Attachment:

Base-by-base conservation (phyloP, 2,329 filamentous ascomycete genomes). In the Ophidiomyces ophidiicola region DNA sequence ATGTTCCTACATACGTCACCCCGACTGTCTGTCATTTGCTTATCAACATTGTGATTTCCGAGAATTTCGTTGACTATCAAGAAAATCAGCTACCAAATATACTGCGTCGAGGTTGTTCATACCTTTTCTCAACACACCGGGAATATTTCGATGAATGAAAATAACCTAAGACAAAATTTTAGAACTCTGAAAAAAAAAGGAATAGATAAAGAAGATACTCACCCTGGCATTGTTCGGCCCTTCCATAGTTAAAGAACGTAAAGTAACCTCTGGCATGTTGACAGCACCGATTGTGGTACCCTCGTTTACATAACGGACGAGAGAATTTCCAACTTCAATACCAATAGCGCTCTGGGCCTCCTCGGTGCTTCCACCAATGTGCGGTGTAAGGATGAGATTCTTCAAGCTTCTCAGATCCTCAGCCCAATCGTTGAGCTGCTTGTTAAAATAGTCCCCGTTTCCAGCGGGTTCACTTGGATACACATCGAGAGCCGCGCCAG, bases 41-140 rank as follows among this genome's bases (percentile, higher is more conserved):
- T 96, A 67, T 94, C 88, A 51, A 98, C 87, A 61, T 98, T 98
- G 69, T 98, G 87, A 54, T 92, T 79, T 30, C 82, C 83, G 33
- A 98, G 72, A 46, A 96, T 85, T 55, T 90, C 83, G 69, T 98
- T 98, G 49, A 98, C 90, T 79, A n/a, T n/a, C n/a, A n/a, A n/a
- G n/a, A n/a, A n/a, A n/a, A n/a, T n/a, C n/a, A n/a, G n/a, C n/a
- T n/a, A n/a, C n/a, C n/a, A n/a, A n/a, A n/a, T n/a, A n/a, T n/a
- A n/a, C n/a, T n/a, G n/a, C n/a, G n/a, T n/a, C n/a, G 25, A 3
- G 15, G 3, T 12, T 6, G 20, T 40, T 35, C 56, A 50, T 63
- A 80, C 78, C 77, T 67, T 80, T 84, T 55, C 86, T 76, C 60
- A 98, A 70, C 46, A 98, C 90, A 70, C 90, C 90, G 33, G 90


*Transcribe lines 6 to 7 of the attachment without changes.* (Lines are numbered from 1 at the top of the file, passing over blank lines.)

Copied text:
- G n/a, A n/a, A n/a, A n/a, A n/a, T n/a, C n/a, A n/a, G n/a, C n/a
- T n/a, A n/a, C n/a, C n/a, A n/a, A n/a, A n/a, T n/a, A n/a, T n/a